“Bloomberg really epitomized an approach to reform that has been sweeping the country and urban areas, endorsed by the U.S. Department of Education,” said Pedro Noguera, a professor of education at New York University. “Market-based reforms — charters, choice, school closures. Heavy emphasis on high-stakes testing as a means of holding schools accountable. Bloomberg probably carried out that strategy more effectively than any other mayor.”
Pushing a ‘new direction’
De Blasio — the first Democrat elected mayor in 20 years and the first in recent memory with a child in public school — wants to pause or reverse many of Bloomberg’s policies. He has said he will impose a moratorium on school closings, ditch Bloomberg’s A-to-F report cards for schools and stop relying on test scores as a basis for judging schools and teachers.
“We have to be willing to reverse so many mistakes of the Bloomberg years, especially the focus on test prep and teaching to the test that has really undermined our educational system,” de Blasio told a labor forum during the campaign. “What the mayor has done is failed our children. . . . It’s not the fault of the teachers. They haven’t been given what they need to succeed and they’ve been under attack the whole time.”
Randi Weingarten, president of the American Federation of Teachers, whose local affiliate represents teachers in the city, said de Blasio’s easy victory means that voters agree.
“New York wanted a new direction, in terms of public schooling, from the 12 years of the Bloomberg mayoralty,” said Weingarten, who has been mentioned as a possible choice for schools chancellor in de Blasio’s administration, an idea she swatted away. “I love, love, love my job,” she said.
De Blasio wants to offer preschool to every 4-year-old in the city, aiming to narrow the achievement gap between low-income children and their more affluent peers. He also wants to create after-school programs for middle-schoolers. To fund both, he has proposed raising taxes on the city’s wealthiest residents.
“If he does what he promised, he will be the most important national leader against the movement to close down and privatize public education,” said Diane Ravitch, the education historian and blogger who opposes the kinds of changes Bloomberg championed.
But charter advocates, some wealthy funders and others who support Bloomberg’s policies said they worry that under de Blasio, school improvement will sputter.
“We have an educational crisis of monumental proportions in this city,” said Eva Moskowitz, a former city council member and founder of Success Academy, the city’s biggest charter operator, with 22 high-performing schools. “And we’ve got one of the most prominent Democratic figures in the country saying we should take a giant step backwards.”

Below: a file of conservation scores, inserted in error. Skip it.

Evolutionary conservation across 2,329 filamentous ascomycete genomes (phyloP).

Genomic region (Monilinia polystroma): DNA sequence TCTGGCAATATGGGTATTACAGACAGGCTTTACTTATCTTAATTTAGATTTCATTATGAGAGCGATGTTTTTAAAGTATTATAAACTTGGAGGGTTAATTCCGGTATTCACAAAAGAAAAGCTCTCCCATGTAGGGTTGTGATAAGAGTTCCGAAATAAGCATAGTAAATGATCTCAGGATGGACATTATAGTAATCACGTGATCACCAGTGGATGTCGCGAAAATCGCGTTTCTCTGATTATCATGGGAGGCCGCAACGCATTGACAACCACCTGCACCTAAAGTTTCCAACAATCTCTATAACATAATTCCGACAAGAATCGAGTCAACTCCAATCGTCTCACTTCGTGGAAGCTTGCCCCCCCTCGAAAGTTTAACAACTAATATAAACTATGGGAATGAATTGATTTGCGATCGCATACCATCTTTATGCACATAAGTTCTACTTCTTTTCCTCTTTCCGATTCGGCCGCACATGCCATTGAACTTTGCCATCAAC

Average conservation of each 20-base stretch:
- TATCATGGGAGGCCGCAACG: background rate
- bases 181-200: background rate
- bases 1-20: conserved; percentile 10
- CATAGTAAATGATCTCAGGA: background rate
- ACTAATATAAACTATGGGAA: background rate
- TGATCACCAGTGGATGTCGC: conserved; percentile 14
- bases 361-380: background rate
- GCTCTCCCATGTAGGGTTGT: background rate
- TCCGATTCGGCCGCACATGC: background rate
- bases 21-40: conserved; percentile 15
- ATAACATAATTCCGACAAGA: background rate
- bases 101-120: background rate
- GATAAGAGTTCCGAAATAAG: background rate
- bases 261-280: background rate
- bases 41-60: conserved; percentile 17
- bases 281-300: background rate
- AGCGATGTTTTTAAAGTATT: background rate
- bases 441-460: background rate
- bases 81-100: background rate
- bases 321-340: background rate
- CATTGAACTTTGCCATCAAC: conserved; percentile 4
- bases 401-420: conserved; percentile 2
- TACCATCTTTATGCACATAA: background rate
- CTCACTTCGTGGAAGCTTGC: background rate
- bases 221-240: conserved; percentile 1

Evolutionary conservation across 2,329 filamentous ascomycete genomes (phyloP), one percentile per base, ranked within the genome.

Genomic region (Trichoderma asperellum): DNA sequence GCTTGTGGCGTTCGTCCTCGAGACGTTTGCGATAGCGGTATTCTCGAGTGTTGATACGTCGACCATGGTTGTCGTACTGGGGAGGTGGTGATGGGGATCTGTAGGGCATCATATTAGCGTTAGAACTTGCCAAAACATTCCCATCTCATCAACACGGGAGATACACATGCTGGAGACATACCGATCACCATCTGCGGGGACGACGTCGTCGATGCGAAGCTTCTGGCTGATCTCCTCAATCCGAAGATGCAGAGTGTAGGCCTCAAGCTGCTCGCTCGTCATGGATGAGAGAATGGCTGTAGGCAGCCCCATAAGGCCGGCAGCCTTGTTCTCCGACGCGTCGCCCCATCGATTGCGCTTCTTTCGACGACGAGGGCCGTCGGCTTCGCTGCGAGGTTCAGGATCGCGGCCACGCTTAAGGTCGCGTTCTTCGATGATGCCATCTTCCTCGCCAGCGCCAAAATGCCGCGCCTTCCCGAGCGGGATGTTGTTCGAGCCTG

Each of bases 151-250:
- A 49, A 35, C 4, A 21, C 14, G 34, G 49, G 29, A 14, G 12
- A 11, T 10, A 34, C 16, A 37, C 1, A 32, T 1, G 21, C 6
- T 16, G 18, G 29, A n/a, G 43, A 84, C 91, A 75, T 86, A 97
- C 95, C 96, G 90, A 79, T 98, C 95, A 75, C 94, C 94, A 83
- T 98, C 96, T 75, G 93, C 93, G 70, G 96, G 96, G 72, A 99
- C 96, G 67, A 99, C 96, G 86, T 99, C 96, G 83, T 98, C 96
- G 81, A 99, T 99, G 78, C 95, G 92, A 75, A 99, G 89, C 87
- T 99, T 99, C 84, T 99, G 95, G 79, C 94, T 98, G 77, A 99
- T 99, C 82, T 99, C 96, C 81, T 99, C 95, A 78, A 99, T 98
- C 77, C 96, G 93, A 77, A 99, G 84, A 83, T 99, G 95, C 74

Charter changes, taxes
The incoming mayor is cool to the city’s 183 public charter schools, which educate 7 percent of city students. Under Bloomberg, most of the charters were given free classroom space, usually inside existing city schools that were underutilized.
Real estate is a major obstacle for public charter schools around the country, which usually receive a per-pupil dollar subsidy from the government that doesn’t cover the cost of physical space.
De Blasio wants to charge charters rent on a sliding scale, according to their ability to pay.
“Some are clearly very, very well-resourced and have incredible wealthy backers, others don’t,” de Blasio told public radio station WNYC this fall. “So my simple point was that programs that can afford to pay rent should be paying rent.”
According to Success Academy tax filings, Moskowitz earns about $475,000 a year — more than twice the salary of the city’s schools chancellor.
Moskowitz, who led about 10,000 charter advocates, parents and students across the Brooklyn Bridge to City Hall to protest de Blasio last month, is worried he will crush her plans to open 10 new charter schools inside existing city schools next year.
“I can’t see how the mayor in good conscience is going to deny an option that’s working,” she said, noting that her schools outperform wealthy suburban schools elsewhere in the state. “Once the dust settles and you have to govern and embrace policies that are good for children and families, my hope is that we will land in a common-sensical place.”
De Blasio’s proposed tax increase for preschool and after-school programming would need approval from the state legislature in Albany.
New York City already offers publicly funded pre-K but tens of thousands of children attend half-day or not at all. Any dramatic expansion in preschool would need to happen slowly to ensure quality and because classroom space is scarce, many observers said.
If it passes, the New York program would boost a growing campaign to increase preschool access nationwide, advocates say.
State funding for preschool has grown significantly in the past decade. And this year President Obama proposed the expansion of preschool nationwide, providing matching grants to states to provide pre-K to all children from low- and moderate-income families.
Obama’s plan has not generated much support in Congress, but an increasing number of cities are trying to provide universal access. A new pre-K program in San Antonio got underway this fall financed by a one-eighth-cent increase in the sales tax. And the Seattle City Council passed a resolution in September to pursue high-quality preschool for 3- and 4-year-olds.
De Blasio has a chance to carve out a new path forward, by taking what worked under Bloomberg and correcting what didn’t, Noguera said. “If he can do that, he’ll be charting a new path that will influence the way we think about reform nationally,” he said.